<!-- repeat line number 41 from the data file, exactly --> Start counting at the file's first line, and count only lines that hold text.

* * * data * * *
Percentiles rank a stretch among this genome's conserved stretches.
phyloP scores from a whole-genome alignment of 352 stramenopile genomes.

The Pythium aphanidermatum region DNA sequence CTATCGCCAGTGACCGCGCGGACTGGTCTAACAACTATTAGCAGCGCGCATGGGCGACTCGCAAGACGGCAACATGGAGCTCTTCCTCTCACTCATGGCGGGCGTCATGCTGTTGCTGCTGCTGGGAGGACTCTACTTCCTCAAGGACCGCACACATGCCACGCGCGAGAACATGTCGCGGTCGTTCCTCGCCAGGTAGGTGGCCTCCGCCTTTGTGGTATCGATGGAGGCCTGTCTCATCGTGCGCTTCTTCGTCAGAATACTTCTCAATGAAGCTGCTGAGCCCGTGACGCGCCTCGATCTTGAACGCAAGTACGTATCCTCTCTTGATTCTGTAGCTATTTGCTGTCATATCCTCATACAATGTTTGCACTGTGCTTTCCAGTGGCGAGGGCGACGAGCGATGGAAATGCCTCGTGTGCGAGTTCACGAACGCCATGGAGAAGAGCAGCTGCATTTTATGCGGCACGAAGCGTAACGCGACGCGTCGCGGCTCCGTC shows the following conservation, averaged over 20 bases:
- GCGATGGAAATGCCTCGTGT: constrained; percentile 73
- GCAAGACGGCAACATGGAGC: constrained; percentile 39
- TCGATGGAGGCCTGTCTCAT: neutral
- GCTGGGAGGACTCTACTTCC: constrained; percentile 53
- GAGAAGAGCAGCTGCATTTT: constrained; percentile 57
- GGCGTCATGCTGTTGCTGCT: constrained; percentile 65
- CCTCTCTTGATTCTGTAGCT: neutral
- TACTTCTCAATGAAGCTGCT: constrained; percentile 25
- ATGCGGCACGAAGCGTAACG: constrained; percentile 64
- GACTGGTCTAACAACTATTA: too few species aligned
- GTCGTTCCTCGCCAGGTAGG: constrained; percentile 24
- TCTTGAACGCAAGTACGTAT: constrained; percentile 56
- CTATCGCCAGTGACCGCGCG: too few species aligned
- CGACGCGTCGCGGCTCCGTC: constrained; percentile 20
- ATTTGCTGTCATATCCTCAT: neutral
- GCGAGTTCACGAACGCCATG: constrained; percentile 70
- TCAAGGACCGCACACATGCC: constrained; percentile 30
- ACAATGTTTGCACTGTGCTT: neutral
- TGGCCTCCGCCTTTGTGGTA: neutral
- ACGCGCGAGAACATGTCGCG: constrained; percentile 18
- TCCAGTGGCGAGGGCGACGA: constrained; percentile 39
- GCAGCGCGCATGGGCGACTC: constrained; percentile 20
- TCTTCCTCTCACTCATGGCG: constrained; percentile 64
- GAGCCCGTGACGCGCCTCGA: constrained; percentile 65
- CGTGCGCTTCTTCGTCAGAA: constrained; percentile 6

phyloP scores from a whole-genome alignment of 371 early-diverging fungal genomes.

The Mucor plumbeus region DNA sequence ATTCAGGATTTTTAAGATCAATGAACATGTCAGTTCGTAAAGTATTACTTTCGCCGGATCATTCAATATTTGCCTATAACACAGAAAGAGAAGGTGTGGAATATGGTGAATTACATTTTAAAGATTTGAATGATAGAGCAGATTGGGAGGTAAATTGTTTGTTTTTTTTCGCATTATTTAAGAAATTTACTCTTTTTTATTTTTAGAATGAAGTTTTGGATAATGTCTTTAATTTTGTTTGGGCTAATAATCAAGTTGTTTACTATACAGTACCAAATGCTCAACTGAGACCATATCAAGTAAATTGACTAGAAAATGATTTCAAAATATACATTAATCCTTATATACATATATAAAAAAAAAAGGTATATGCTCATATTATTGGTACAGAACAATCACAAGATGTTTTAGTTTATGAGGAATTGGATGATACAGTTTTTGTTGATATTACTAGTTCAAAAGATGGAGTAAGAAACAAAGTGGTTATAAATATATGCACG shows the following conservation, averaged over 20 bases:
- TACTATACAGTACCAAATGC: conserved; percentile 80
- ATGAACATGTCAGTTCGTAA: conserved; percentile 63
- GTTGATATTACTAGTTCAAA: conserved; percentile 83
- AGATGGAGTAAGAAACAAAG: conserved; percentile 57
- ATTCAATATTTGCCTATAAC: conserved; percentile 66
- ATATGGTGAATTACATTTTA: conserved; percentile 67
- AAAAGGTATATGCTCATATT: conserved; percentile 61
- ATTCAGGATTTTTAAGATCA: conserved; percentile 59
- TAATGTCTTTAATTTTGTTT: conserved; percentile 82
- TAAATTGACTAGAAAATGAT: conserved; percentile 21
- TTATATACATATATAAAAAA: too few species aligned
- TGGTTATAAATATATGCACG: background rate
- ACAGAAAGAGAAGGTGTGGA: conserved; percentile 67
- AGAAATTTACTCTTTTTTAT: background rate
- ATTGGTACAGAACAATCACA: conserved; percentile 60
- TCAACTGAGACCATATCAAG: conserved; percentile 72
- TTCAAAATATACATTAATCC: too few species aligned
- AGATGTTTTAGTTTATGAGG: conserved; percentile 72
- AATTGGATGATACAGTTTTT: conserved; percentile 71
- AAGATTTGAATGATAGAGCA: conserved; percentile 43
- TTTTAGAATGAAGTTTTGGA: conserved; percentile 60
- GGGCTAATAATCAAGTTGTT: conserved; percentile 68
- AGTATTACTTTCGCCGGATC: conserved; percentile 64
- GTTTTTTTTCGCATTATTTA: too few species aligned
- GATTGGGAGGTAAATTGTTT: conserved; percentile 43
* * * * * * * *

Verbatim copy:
- TTATATACATATATAAAAAA: too few species aligned